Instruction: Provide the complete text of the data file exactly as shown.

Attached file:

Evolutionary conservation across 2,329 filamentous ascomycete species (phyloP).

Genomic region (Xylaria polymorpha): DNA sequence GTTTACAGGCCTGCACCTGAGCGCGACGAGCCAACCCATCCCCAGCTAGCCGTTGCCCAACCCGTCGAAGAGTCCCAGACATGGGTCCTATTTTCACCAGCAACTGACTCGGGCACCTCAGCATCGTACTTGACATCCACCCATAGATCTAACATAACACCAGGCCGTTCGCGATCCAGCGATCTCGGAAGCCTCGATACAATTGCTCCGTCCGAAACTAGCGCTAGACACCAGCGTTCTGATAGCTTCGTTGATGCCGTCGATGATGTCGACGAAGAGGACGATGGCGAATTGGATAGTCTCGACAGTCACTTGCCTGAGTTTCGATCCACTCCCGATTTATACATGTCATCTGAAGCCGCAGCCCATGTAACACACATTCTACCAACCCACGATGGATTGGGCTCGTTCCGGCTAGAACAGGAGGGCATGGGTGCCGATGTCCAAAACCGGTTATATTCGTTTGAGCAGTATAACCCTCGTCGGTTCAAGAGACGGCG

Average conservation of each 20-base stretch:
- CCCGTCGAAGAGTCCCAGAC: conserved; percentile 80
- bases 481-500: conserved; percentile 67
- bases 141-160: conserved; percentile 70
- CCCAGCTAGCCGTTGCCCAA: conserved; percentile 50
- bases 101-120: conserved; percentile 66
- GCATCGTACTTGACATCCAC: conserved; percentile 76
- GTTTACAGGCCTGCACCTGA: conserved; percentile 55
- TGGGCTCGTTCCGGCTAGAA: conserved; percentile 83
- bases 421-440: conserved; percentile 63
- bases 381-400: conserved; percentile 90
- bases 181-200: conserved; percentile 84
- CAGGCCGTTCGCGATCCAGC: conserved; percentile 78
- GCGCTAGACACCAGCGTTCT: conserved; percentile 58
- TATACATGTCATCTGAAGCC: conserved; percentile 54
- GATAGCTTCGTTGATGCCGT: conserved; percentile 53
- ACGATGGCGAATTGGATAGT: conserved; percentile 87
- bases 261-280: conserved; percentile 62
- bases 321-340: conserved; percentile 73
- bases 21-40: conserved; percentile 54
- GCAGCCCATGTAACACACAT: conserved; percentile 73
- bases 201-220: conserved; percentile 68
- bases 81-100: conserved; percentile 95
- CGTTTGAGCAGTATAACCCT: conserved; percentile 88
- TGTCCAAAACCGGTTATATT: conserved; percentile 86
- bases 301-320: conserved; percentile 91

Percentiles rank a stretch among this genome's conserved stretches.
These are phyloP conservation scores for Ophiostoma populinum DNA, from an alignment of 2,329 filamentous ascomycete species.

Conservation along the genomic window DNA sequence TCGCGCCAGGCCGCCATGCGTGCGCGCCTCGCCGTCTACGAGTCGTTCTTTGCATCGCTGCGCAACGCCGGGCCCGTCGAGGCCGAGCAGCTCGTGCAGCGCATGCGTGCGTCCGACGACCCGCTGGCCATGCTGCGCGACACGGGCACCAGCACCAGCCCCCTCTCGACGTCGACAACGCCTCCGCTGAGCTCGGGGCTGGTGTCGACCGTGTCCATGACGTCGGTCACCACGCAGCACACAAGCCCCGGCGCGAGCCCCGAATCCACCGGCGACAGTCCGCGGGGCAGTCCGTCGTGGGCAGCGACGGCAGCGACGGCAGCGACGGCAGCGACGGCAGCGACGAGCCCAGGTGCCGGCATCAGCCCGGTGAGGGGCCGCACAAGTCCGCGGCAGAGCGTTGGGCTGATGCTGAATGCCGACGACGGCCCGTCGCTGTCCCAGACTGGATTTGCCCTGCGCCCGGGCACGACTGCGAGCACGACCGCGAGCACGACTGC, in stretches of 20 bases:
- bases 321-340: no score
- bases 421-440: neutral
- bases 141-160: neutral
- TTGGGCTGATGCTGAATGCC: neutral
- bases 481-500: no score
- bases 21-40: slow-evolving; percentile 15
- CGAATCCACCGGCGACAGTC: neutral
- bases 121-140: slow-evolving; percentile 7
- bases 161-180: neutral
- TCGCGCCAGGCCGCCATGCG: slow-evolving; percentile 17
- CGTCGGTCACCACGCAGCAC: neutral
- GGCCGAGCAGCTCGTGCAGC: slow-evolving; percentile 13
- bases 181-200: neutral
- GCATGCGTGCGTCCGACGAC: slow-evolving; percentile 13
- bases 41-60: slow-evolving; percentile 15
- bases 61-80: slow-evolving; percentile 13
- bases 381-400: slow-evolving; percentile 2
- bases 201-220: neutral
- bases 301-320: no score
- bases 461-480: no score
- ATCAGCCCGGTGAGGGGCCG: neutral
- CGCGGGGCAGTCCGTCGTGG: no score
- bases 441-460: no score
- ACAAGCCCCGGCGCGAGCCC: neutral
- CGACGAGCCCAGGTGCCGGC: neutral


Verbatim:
Evolutionary conservation across 2,329 filamentous ascomycete species (phyloP).

Genomic region (Xylaria polymorpha): DNA sequence GTTTACAGGCCTGCACCTGAGCGCGACGAGCCAACCCATCCCCAGCTAGCCGTTGCCCAACCCGTCGAAGAGTCCCAGACATGGGTCCTATTTTCACCAGCAACTGACTCGGGCACCTCAGCATCGTACTTGACATCCACCCATAGATCTAACATAACACCAGGCCGTTCGCGATCCAGCGATCTCGGAAGCCTCGATACAATTGCTCCGTCCGAAACTAGCGCTAGACACCAGCGTTCTGATAGCTTCGTTGATGCCGTCGATGATGTCGACGAAGAGGACGATGGCGAATTGGATAGTCTCGACAGTCACTTGCCTGAGTTTCGATCCACTCCCGATTTATACATGTCATCTGAAGCCGCAGCCCATGTAACACACATTCTACCAACCCACGATGGATTGGGCTCGTTCCGGCTAGAACAGGAGGGCATGGGTGCCGATGTCCAAAACCGGTTATATTCGTTTGAGCAGTATAACCCTCGTCGGTTCAAGAGACGGCG

Average conservation of each 20-base stretch:
- CCCGTCGAAGAGTCCCAGAC: conserved; percentile 80
- bases 481-500: conserved; percentile 67
- bases 141-160: conserved; percentile 70
- CCCAGCTAGCCGTTGCCCAA: conserved; percentile 50
- bases 101-120: conserved; percentile 66
- GCATCGTACTTGACATCCAC: conserved; percentile 76
- GTTTACAGGCCTGCACCTGA: conserved; percentile 55
- TGGGCTCGTTCCGGCTAGAA: conserved; percentile 83
- bases 421-440: conserved; percentile 63
- bases 381-400: conserved; percentile 90
- bases 181-200: conserved; percentile 84
- CAGGCCGTTCGCGATCCAGC: conserved; percentile 78
- GCGCTAGACACCAGCGTTCT: conserved; percentile 58
- TATACATGTCATCTGAAGCC: conserved; percentile 54
- GATAGCTTCGTTGATGCCGT: conserved; percentile 53
- ACGATGGCGAATTGGATAGT: conserved; percentile 87
- bases 261-280: conserved; percentile 62
- bases 321-340: conserved; percentile 73
- bases 21-40: conserved; percentile 54
- GCAGCCCATGTAACACACAT: conserved; percentile 73
- bases 201-220: conserved; percentile 68
- bases 81-100: conserved; percentile 95
- CGTTTGAGCAGTATAACCCT: conserved; percentile 88
- TGTCCAAAACCGGTTATATT: conserved; percentile 86
- bases 301-320: conserved; percentile 91

Percentiles rank a stretch among this genome's conserved stretches.
These are phyloP conservation scores for Ophiostoma populinum DNA, from an alignment of 2,329 filamentous ascomycete species.

Conservation along the genomic window DNA sequence TCGCGCCAGGCCGCCATGCGTGCGCGCCTCGCCGTCTACGAGTCGTTCTTTGCATCGCTGCGCAACGCCGGGCCCGTCGAGGCCGAGCAGCTCGTGCAGCGCATGCGTGCGTCCGACGACCCGCTGGCCATGCTGCGCGACACGGGCACCAGCACCAGCCCCCTCTCGACGTCGACAACGCCTCCGCTGAGCTCGGGGCTGGTGTCGACCGTGTCCATGACGTCGGTCACCACGCAGCACACAAGCCCCGGCGCGAGCCCCGAATCCACCGGCGACAGTCCGCGGGGCAGTCCGTCGTGGGCAGCGACGGCAGCGACGGCAGCGACGGCAGCGACGGCAGCGACGAGCCCAGGTGCCGGCATCAGCCCGGTGAGGGGCCGCACAAGTCCGCGGCAGAGCGTTGGGCTGATGCTGAATGCCGACGACGGCCCGTCGCTGTCCCAGACTGGATTTGCCCTGCGCCCGGGCACGACTGCGAGCACGACCGCGAGCACGACTGC, in stretches of 20 bases:
- bases 321-340: no score
- bases 421-440: neutral
- bases 141-160: neutral
- TTGGGCTGATGCTGAATGCC: neutral
- bases 481-500: no score
- bases 21-40: slow-evolving; percentile 15
- CGAATCCACCGGCGACAGTC: neutral
- bases 121-140: slow-evolving; percentile 7
- bases 161-180: neutral
- TCGCGCCAGGCCGCCATGCG: slow-evolving; percentile 17
- CGTCGGTCACCACGCAGCAC: neutral
- GGCCGAGCAGCTCGTGCAGC: slow-evolving; percentile 13
- bases 181-200: neutral
- GCATGCGTGCGTCCGACGAC: slow-evolving; percentile 13
- bases 41-60: slow-evolving; percentile 15
- bases 61-80: slow-evolving; percentile 13
- bases 381-400: slow-evolving; percentile 2
- bases 201-220: neutral
- bases 301-320: no score
- bases 461-480: no score
- ATCAGCCCGGTGAGGGGCCG: neutral
- CGCGGGGCAGTCCGTCGTGG: no score
- bases 441-460: no score
- ACAAGCCCCGGCGCGAGCCC: neutral
- CGACGAGCCCAGGTGCCGGC: neutral